Research Reports - Effects of probiotics on blood glucose levels and clinical outcomes in patients with severe craniocerebral trauma
Zhonghua Wei Zhong Bing Ji Jiu Yi Xue. 2013 Oct;25(10):627-30
Tan M, Lu XL, Duan JW, Peng H, Zhu JC
OBJECTIVE: To investigate the effects of probiotics on blood glucose levels and
clinical outcomes in patients suffering from severe craniocerebral trauma.
METHODS: A prospective randomized control study was conducted. Fifty-two severe
craniocerebral trauma patients admitted to intensive care unit (ICU) were
randomized into experimental or control group (each n=26). All patients received
conventional treatment according to Guidelines for the Clinical Management of
Traumatic Brain Injury and enteral nutrition within 24-48 hours after admission
through nasogastric tube. In addition, the experimental group received 1×10(9)
bacteria of viable probiotics (Golden Bifid, 3.5 g for 3 times per day) per day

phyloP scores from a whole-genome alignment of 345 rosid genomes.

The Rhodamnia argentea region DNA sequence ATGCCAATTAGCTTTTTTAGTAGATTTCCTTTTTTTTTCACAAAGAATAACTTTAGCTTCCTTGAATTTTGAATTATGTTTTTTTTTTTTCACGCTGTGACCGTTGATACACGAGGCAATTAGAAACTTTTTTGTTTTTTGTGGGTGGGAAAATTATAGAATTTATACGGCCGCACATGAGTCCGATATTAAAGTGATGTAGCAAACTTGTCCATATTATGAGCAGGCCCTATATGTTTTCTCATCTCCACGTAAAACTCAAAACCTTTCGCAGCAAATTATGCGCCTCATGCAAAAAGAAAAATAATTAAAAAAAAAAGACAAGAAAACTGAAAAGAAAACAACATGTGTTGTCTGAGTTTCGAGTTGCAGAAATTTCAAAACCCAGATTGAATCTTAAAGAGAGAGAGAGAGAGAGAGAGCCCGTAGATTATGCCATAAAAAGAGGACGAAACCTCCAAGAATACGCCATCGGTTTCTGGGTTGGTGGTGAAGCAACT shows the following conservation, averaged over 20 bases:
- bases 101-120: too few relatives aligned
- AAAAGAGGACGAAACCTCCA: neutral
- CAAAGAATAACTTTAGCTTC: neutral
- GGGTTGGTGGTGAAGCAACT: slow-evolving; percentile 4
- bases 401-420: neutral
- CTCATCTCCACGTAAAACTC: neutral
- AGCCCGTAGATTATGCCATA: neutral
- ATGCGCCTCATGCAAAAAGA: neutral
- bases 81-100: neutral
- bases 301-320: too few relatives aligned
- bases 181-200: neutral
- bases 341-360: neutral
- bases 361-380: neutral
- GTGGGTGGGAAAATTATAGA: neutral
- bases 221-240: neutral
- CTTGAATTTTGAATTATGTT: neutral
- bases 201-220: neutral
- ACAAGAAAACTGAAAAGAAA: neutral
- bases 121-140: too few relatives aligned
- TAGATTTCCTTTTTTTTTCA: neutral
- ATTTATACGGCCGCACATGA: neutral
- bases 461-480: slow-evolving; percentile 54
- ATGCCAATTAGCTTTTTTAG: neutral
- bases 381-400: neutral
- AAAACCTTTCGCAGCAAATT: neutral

for 21 days. The fasting blood glucose levels were determined in the morning
before intervention and on day 4, 8, 15, 21 after intervention. Amount of insulin
used during hospitalization, Glasgow coma scale (GCS) scores, length of ICU stay,
and 28-day mortality rate were studied.
RESULTS: There was no difference in term of the blood glucose levels between two
groups before intervention. On day 8 and 15 after intervention, significantly
lower levels of fasting blood glucose were observed in the experimental group
compared with those of the control group (8 days: 6.6±1.2 mmol/L vs. 8.0±2.7
mmol/L, t=-2.500, P=0.017; 15 days: 6.1±1.4 mmol/L vs. 7.2±2.2 mmol/L, t=-2.269,
P=0.028). There were significantly less patients treated with insulin or shorter
days of insulin therapy in experimental group than in control group [19.2% (5/26)
vs. 46.2% (12/26), χ(2)=4.282, P=0.039; 1.6±0.9 vs. 4.3±3.1, t=-2.698, P=0.017].
The length of ICU stay was significantly shorter in the experimental group than
that of control group (6.8±3.8 days vs. 10.7±7.3 days, t=-2.123, P=0.034). No
significant differences were found about the GCS scores (before intervention:
6.3±1.0 vs. 6.4±1.0, t=-0.408, P=0.685; 21 days after intervention: 10.1±4.0 vs.
9.6±4.3, t=0.435, P=0.665) and 28-day mortality rate [11.5% (3/26) vs. 19.2%
(5/26), χ(2)=0.148, P=0.701] between experimental group and control group.
CONCLUSIONS: Probiotics could facilitate blood glucose control in patients with
severe craniocerebral injury. The underlying mechanisms and its long-term
efficacy in this category of patients, however, need to be further investigated.